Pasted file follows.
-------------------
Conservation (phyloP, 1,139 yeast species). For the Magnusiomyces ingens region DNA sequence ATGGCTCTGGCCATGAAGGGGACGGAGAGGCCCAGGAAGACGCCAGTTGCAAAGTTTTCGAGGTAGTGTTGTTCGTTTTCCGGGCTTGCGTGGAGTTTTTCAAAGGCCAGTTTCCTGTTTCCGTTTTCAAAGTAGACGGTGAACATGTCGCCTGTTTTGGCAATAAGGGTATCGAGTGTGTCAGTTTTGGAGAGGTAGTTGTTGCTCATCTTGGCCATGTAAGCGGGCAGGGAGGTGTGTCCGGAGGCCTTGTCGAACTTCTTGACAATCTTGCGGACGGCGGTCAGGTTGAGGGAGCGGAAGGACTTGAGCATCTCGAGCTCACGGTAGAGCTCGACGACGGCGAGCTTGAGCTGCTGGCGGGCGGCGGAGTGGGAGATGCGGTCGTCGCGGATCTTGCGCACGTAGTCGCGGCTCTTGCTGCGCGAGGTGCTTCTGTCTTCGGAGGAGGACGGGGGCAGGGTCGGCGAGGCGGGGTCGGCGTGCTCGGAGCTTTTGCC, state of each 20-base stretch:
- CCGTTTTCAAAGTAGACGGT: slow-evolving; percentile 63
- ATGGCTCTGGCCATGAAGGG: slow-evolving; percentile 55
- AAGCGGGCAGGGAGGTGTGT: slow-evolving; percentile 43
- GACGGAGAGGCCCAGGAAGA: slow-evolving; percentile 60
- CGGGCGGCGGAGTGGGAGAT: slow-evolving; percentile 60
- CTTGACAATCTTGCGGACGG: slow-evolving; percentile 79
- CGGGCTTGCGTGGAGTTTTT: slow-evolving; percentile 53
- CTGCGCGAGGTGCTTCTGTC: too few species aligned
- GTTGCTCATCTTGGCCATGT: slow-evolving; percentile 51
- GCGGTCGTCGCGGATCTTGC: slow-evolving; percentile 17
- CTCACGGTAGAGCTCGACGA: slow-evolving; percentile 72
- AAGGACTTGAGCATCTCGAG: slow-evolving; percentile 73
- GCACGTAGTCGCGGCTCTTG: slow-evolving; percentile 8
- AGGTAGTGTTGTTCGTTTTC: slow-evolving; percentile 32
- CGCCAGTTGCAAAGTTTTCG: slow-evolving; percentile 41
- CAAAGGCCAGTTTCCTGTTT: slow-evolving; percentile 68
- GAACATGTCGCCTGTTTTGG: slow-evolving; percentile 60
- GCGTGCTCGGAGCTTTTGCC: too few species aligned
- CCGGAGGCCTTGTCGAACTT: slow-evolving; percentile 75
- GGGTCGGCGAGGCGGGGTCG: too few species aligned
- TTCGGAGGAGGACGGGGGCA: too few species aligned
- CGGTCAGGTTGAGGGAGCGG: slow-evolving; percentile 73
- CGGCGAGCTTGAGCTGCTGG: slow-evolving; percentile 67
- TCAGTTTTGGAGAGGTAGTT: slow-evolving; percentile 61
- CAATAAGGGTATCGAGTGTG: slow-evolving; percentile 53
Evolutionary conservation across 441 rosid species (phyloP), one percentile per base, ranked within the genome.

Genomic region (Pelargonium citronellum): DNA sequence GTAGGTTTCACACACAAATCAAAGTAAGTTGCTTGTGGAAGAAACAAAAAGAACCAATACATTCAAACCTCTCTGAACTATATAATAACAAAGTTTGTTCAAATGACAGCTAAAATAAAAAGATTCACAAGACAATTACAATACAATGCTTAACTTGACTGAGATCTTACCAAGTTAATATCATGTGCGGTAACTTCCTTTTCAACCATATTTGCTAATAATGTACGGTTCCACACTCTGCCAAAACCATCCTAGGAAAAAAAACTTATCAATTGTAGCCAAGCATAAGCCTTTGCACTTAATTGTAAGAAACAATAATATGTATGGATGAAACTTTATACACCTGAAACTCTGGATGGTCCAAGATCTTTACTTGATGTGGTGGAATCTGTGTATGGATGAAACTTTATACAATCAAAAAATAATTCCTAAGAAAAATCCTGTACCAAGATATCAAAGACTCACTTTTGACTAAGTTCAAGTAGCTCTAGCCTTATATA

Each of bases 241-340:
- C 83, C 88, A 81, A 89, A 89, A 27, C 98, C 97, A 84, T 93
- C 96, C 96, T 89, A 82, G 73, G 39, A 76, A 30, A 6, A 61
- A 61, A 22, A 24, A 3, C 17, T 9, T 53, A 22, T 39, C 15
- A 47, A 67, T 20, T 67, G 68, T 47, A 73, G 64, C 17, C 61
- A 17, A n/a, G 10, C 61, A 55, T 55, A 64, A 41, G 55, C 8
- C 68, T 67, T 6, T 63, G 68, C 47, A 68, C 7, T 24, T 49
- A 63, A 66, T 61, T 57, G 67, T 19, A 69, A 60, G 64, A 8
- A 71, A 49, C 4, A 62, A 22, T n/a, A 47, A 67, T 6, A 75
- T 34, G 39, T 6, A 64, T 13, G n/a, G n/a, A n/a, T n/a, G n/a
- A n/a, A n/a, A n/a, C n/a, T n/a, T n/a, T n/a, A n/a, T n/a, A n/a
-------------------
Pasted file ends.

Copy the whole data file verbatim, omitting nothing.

Conservation (phyloP, 1,139 yeast species). For the Magnusiomyces ingens region DNA sequence ATGGCTCTGGCCATGAAGGGGACGGAGAGGCCCAGGAAGACGCCAGTTGCAAAGTTTTCGAGGTAGTGTTGTTCGTTTTCCGGGCTTGCGTGGAGTTTTTCAAAGGCCAGTTTCCTGTTTCCGTTTTCAAAGTAGACGGTGAACATGTCGCCTGTTTTGGCAATAAGGGTATCGAGTGTGTCAGTTTTGGAGAGGTAGTTGTTGCTCATCTTGGCCATGTAAGCGGGCAGGGAGGTGTGTCCGGAGGCCTTGTCGAACTTCTTGACAATCTTGCGGACGGCGGTCAGGTTGAGGGAGCGGAAGGACTTGAGCATCTCGAGCTCACGGTAGAGCTCGACGACGGCGAGCTTGAGCTGCTGGCGGGCGGCGGAGTGGGAGATGCGGTCGTCGCGGATCTTGCGCACGTAGTCGCGGCTCTTGCTGCGCGAGGTGCTTCTGTCTTCGGAGGAGGACGGGGGCAGGGTCGGCGAGGCGGGGTCGGCGTGCTCGGAGCTTTTGCC, state of each 20-base stretch:
- CCGTTTTCAAAGTAGACGGT: slow-evolving; percentile 63
- ATGGCTCTGGCCATGAAGGG: slow-evolving; percentile 55
- AAGCGGGCAGGGAGGTGTGT: slow-evolving; percentile 43
- GACGGAGAGGCCCAGGAAGA: slow-evolving; percentile 60
- CGGGCGGCGGAGTGGGAGAT: slow-evolving; percentile 60
- CTTGACAATCTTGCGGACGG: slow-evolving; percentile 79
- CGGGCTTGCGTGGAGTTTTT: slow-evolving; percentile 53
- CTGCGCGAGGTGCTTCTGTC: too few species aligned
- GTTGCTCATCTTGGCCATGT: slow-evolving; percentile 51
- GCGGTCGTCGCGGATCTTGC: slow-evolving; percentile 17
- CTCACGGTAGAGCTCGACGA: slow-evolving; percentile 72
- AAGGACTTGAGCATCTCGAG: slow-evolving; percentile 73
- GCACGTAGTCGCGGCTCTTG: slow-evolving; percentile 8
- AGGTAGTGTTGTTCGTTTTC: slow-evolving; percentile 32
- CGCCAGTTGCAAAGTTTTCG: slow-evolving; percentile 41
- CAAAGGCCAGTTTCCTGTTT: slow-evolving; percentile 68
- GAACATGTCGCCTGTTTTGG: slow-evolving; percentile 60
- GCGTGCTCGGAGCTTTTGCC: too few species aligned
- CCGGAGGCCTTGTCGAACTT: slow-evolving; percentile 75
- GGGTCGGCGAGGCGGGGTCG: too few species aligned
- TTCGGAGGAGGACGGGGGCA: too few species aligned
- CGGTCAGGTTGAGGGAGCGG: slow-evolving; percentile 73
- CGGCGAGCTTGAGCTGCTGG: slow-evolving; percentile 67
- TCAGTTTTGGAGAGGTAGTT: slow-evolving; percentile 61
- CAATAAGGGTATCGAGTGTG: slow-evolving; percentile 53
Evolutionary conservation across 441 rosid species (phyloP), one percentile per base, ranked within the genome.

Genomic region (Pelargonium citronellum): DNA sequence GTAGGTTTCACACACAAATCAAAGTAAGTTGCTTGTGGAAGAAACAAAAAGAACCAATACATTCAAACCTCTCTGAACTATATAATAACAAAGTTTGTTCAAATGACAGCTAAAATAAAAAGATTCACAAGACAATTACAATACAATGCTTAACTTGACTGAGATCTTACCAAGTTAATATCATGTGCGGTAACTTCCTTTTCAACCATATTTGCTAATAATGTACGGTTCCACACTCTGCCAAAACCATCCTAGGAAAAAAAACTTATCAATTGTAGCCAAGCATAAGCCTTTGCACTTAATTGTAAGAAACAATAATATGTATGGATGAAACTTTATACACCTGAAACTCTGGATGGTCCAAGATCTTTACTTGATGTGGTGGAATCTGTGTATGGATGAAACTTTATACAATCAAAAAATAATTCCTAAGAAAAATCCTGTACCAAGATATCAAAGACTCACTTTTGACTAAGTTCAAGTAGCTCTAGCCTTATATA

Each of bases 241-340:
- C 83, C 88, A 81, A 89, A 89, A 27, C 98, C 97, A 84, T 93
- C 96, C 96, T 89, A 82, G 73, G 39, A 76, A 30, A 6, A 61
- A 61, A 22, A 24, A 3, C 17, T 9, T 53, A 22, T 39, C 15
- A 47, A 67, T 20, T 67, G 68, T 47, A 73, G 64, C 17, C 61
- A 17, A n/a, G 10, C 61, A 55, T 55, A 64, A 41, G 55, C 8
- C 68, T 67, T 6, T 63, G 68, C 47, A 68, C 7, T 24, T 49
- A 63, A 66, T 61, T 57, G 67, T 19, A 69, A 60, G 64, A 8
- A 71, A 49, C 4, A 62, A 22, T n/a, A 47, A 67, T 6, A 75
- T 34, G 39, T 6, A 64, T 13, G n/a, G n/a, A n/a, T n/a, G n/a
- A n/a, A n/a, A n/a, C n/a, T n/a, T n/a, T n/a, A n/a, T n/a, A n/a